Written by Artists at Play founding member/producer Stefanie Wong Lau. From Artists at Play ... at Play! (January 23, 2015), a special event to kick off our fifth year in Los Angeles theatre, featuring all-original pieces written by the AAP producers ...

Read the previous piece: T.A.A. 

Swimming in Circles

ALL: Let’s play!

STEFANIE: “You’re not old, but you’re not young either,” said my OGBYN in 2012.
I was 33½ years old and just had a miscarriage. My doctor was talking to me about my “options” as I was getting close to the dreaded child-bearing age of 35. For those of you who don’t know, when a woman turns 35, the chances of having a difficult pregnancy and genetic abnormalities in the baby increases because eggs get old.
In 2008, when I was 29, I had my daughter. I was the first among my friends to have a child. Three years later, we started trying to have a second baby. And no go.
All the while, our friends were having their first child … and then their second. As they excitedly told me about their pregnancies, I would smile and say congratulations, and then go home and cry.
Then in early 2012 I got pregnant! We were so excited. I told my family right away and my co-producers in Artists at Play because I was due in the fall when our show Edith Can Shoot Things and Hit Them would be running.
Except on February 26, while we were hosting an Academy Award party, I started to miscarriage. A house full of friends and I was losing my pregnancy. I was six weeks along and my body was shedding a mass of cells no bigger than the end of my pinky. We were devastated, but there was nothing that we could do.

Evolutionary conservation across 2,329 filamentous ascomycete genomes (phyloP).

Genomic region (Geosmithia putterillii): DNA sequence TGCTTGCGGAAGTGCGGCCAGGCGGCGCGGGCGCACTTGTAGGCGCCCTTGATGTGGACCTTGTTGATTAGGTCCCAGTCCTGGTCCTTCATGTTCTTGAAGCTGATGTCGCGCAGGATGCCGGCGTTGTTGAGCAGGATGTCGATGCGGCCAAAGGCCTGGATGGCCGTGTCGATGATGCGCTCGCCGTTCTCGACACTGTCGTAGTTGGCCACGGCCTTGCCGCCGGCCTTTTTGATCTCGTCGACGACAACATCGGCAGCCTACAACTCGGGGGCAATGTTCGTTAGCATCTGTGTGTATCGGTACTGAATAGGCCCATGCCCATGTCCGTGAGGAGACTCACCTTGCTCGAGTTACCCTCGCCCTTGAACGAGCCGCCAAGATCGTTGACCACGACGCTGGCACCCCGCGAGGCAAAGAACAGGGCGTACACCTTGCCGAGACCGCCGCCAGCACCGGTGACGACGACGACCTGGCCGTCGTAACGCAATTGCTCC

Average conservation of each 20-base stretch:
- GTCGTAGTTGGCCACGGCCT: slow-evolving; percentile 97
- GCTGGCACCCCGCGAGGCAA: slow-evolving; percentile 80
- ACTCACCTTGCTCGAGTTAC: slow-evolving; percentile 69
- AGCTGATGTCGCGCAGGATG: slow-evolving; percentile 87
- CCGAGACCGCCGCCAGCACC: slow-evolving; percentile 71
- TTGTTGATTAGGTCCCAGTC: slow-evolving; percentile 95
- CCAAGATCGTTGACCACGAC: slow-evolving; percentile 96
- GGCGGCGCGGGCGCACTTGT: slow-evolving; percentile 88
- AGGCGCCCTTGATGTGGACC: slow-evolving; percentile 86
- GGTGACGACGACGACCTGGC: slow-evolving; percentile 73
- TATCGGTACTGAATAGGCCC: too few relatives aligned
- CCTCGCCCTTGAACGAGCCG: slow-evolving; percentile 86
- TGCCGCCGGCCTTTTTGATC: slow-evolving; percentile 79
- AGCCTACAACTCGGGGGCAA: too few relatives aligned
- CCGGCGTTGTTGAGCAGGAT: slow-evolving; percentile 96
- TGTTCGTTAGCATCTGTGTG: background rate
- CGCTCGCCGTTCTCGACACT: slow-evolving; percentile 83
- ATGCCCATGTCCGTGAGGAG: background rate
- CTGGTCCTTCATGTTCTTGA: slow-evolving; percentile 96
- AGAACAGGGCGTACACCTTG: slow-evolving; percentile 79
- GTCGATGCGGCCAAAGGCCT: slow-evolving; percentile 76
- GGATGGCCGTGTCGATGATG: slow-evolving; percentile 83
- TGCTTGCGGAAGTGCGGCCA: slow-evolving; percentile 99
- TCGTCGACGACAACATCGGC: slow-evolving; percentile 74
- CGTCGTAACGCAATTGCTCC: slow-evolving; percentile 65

My OBGYN said to take some time off to let my body reset. So six months later, we started trying. And again, no go.
I thought it was bad when I got married and people constantly asked us when we were going to have a baby. It’s even worse when you have one kid and people start asking you when you’re going to have more kids.
The polite thing to say, the thing that makes the other person feel comfortable about their question is “oh, we’ve been trying but nothing yet” or “oh, we’re enjoying the one we have for a little longer.” But in my head, I wanted to stop the questions by honestly saying, “Yeah, we want to have more kids, but I had a miscarriage a few years ago and my husband’s sperm swims in a circle, so we’re having a little trouble conceiving again.”

But all that does is make the person feel bad for asking, and then I feel bad for making that person feel bad. So instead, I just sheepishly grin, repeat one of my standard responses and change the subject.

While I knew that I wanted a second baby, I didn’t want to go through the energy, time and money that would be necessary for fertility treatments, especially since the chances of those working are slim when the problem is the sperm. So I started to accept that we would just be a happy family of three. [cue projection of ultrasound]

But now, I get to be excited that we’re going to be a family of four.


[Cue transition music: Stevie Wonder’s “Isn’t She Lovely”]

Read the next piece: Mikado Game Night

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